2006, Movies

Den brysomme mannen (2006, Jens Lien)

Imagine a dryer, less quirky, less fantastic Brazil and you get some faint idea of what this Norwegian film is like, a dystopian fantasy dark comedy which acts either as a critique of materialism/consumerism or as a horrible vision of the afterlife. (I’m not 100% sure which.) SPOILERS (I realize I already spoiled something for you. Sorry.)

My reference to Brazil is more broadly thematic than anything; The Bothersome Man (as it’s known in English) is really nothing like Brazil, but there some broadly similar themes. So let me drop the comparison.

A man shows up on a bus in the dessert and finds himself welcomed into a modern town/city, with a white collar job and an apartment. Of course, things are not what they seem: nobody appears to really enjoy anything. As our hero struggles to experience extreme sensations and emotions, he finds himself at odds with the society at large.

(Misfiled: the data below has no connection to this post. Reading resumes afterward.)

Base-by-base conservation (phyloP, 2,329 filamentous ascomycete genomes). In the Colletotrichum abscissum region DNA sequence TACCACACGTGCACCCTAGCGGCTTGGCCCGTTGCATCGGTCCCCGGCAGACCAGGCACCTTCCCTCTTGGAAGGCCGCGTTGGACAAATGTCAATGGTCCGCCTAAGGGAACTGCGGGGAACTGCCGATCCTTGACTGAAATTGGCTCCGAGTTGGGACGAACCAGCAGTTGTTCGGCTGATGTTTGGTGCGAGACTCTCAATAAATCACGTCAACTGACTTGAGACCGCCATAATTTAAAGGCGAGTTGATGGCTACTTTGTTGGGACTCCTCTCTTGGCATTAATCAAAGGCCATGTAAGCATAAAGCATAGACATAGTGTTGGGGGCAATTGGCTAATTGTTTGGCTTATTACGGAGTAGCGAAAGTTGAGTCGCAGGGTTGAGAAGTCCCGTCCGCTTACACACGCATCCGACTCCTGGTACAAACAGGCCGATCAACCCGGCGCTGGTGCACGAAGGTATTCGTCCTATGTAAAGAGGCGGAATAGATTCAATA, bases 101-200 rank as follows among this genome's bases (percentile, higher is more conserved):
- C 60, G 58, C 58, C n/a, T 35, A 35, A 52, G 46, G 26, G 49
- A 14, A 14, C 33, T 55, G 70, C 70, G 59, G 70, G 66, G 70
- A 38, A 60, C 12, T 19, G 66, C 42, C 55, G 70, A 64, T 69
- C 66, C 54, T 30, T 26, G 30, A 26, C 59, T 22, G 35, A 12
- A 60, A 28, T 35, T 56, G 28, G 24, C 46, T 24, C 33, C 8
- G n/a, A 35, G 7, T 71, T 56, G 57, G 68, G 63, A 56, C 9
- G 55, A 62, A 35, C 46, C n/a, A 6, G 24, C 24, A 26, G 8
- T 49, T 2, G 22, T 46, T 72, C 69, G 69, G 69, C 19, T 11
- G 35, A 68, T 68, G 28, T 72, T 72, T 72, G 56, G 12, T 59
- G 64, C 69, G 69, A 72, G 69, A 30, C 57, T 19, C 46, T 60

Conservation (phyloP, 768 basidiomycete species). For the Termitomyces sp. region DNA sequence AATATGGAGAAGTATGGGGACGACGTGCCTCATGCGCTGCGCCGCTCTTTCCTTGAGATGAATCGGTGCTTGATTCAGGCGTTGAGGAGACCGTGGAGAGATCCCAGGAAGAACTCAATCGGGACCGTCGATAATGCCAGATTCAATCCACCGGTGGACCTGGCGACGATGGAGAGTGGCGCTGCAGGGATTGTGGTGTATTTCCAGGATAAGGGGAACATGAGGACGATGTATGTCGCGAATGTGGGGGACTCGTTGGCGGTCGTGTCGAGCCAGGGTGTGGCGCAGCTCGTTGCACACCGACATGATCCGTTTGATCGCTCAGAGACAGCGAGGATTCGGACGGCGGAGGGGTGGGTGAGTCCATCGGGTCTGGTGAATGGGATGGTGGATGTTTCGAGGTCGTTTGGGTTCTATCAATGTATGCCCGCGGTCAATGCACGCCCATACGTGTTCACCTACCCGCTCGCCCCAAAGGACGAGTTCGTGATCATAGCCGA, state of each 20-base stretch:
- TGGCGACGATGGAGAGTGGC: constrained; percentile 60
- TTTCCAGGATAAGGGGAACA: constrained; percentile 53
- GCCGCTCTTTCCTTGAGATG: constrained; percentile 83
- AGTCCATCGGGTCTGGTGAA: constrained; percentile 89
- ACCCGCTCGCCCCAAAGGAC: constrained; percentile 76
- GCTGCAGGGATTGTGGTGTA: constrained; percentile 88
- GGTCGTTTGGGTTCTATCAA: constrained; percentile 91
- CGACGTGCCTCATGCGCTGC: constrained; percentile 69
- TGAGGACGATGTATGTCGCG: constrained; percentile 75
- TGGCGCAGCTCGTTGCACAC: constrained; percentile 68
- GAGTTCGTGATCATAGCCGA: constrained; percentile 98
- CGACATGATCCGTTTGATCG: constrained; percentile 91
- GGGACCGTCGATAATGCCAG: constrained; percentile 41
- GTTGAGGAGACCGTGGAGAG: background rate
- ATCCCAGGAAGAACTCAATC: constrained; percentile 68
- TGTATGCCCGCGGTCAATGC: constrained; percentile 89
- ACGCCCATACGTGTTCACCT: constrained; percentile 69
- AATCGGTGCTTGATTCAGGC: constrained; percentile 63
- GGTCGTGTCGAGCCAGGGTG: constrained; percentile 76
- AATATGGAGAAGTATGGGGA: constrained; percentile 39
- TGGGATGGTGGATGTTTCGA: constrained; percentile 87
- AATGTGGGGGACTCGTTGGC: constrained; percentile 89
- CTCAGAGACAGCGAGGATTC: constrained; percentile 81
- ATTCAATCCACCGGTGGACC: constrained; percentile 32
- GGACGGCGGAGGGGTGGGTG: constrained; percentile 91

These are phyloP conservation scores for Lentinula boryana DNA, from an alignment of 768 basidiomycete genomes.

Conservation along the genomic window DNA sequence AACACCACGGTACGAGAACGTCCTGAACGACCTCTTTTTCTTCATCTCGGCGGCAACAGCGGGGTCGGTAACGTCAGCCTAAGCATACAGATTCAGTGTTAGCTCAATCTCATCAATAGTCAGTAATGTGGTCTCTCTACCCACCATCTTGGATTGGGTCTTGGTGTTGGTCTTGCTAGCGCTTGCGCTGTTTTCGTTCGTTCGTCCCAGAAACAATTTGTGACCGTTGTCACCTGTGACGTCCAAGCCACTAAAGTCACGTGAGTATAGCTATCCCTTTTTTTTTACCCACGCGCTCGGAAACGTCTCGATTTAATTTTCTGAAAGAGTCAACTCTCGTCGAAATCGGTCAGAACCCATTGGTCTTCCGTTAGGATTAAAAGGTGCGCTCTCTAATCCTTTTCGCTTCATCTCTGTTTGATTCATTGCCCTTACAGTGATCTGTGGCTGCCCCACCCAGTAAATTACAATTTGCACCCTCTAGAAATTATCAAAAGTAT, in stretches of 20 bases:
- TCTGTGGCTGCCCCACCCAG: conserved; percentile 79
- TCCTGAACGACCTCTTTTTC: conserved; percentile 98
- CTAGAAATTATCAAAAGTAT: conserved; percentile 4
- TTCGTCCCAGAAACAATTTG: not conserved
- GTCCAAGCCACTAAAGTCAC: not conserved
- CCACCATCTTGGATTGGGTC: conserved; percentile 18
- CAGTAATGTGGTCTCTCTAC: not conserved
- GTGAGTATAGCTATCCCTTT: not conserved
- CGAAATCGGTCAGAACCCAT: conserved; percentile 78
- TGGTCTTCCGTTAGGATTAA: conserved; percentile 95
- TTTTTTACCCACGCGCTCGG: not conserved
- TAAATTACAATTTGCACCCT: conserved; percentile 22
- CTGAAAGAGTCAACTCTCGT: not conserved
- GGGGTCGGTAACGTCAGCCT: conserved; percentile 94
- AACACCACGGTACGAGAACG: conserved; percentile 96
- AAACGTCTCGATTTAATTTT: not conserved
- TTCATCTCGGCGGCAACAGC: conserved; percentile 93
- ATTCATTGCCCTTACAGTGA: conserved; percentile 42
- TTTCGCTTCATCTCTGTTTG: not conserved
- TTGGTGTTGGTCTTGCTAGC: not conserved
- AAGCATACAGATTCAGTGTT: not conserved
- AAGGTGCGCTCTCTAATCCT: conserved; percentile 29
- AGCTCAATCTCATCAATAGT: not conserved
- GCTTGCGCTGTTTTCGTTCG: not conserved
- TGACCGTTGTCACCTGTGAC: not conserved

The film is at its best when its mystery is more impenetrable, when it is merely a humourous vision of a Kafkaesque reality where nobody seems to be bothered by the mundanity of existence. The pacing is excellent, allowing the mystery to grow and deepen while providing us with many amusing moments when we’re confronted by slightly bizarre behaviour.

But the problems for me develop the further into the film I go. Like so many films that create a mysterious, fantastical version of reality as a means of commenting on actual reality, the film doesn’t quite know where to go when our hero tries to break out of this place. And the escape sequence in particular raises never-answered questions which need not had been raised, had the thing been conceived differently.

The conclusion of the film leaves me thinking it’s more likely a portrait of the afterlife, rather than merely a (unsubtle) critique of materialism, but the ambiguous nature of the ending leaves it open to interpretation, which is a good thing.

This is certainly amusing and thought provoking. But it’s not as deep as it thinks it is, and its best moments come earlier in the film (with the exception of the suicide).


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